Op-Ed

Op-Ed
A Day in the Life of a WoW Addict

Stacey Allen | 10 Jan 2008 21:00
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Alarm clock goes off; hit snooze. Repeat five times.

On the sixth alarm, push husband out of bed.

Go back to sleep.

Twenty minutes later, husband comes in to say goodbye. Wish him a good day as he goes off to work.

Get out of bed, get dressed, settle down with laptop in lap.

Check deadlines in appointment book. Closest deadline is two days out.

Hold inner debate – to login, not to login.

"To login" wins and is justified, as I check for successful Auction House sales. Three hours later, my level 263 jewelcrafting mage is no longer a jewelcrafter, but an herbalist with a skill of 137 and rising.

Hi. My name is Stacey, and I am a World of Warcraft addict.

When I sat down to write about my rise to gamer status, I began to wonder how much of an impact WoW has really had on me. In order to answer the question, I did what any logical person would do: I logged onto the game, every single character, to check my "/play" time. While I was there, I may have put a few things up for sale in the Auction House.

The tally on all my characters is a staggering 4,018 hours. That's 167 full days of play time over three years. My played time is the equivalent of nearly 1.5 years' worth of sleep, if I was to sleep a full eight hours every night.

Well, that's a reality check.

And what have I gotten from this time invested? More than 4,000 hours has led to three level 70 characters; a passel of alts; backup characters on different servers for when Dalaran is down; a spot in the best guild on the server for a year and a half; and the opportunity for real-life interaction with people I've befriended in game, including drunken buffoonery in Massachusetts and meeting guildies when my husband and I were honeymooning in England. Time spent in-game has led to blues and purples, professions, countless hours herbing, grinding, frustration, excitement, elation, laughs and stories that are only humorous to the WoW-set.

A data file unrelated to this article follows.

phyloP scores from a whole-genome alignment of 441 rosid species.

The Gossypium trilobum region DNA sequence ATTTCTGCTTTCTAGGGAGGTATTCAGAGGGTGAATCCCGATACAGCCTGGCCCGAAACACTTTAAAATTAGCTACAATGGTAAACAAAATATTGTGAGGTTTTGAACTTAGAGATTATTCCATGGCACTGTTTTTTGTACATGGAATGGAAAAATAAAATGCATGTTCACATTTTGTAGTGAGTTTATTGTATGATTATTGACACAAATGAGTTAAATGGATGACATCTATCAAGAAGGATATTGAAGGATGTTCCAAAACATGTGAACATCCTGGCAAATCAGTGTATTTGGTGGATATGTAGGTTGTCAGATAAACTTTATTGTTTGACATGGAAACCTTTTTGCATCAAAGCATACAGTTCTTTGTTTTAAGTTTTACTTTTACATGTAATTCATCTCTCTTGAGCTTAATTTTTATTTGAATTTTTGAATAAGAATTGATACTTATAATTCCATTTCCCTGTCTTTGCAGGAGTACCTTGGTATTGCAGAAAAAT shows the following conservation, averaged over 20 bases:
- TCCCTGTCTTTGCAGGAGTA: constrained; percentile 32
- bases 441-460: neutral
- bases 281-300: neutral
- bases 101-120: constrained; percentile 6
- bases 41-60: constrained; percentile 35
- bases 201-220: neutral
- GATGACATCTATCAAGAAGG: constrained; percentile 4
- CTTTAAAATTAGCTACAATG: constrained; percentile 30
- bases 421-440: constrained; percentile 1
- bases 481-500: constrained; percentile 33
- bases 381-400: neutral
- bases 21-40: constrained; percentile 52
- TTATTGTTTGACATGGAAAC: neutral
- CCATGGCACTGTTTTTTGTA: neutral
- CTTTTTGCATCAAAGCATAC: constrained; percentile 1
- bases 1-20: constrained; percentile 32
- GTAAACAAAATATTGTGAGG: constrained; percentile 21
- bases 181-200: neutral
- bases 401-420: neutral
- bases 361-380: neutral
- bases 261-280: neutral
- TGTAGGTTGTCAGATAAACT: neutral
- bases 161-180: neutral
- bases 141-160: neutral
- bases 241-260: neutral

I do get scared when I write that. I've been living partially in a game for the past three years. I've never spent that much time doing anything, let alone playing one game. Even when I'm not in the game, part of me is indeed still there. When my husband and I go out for dinner or a drink, WoW is often a main topic of conversation. Yes, he plays too.

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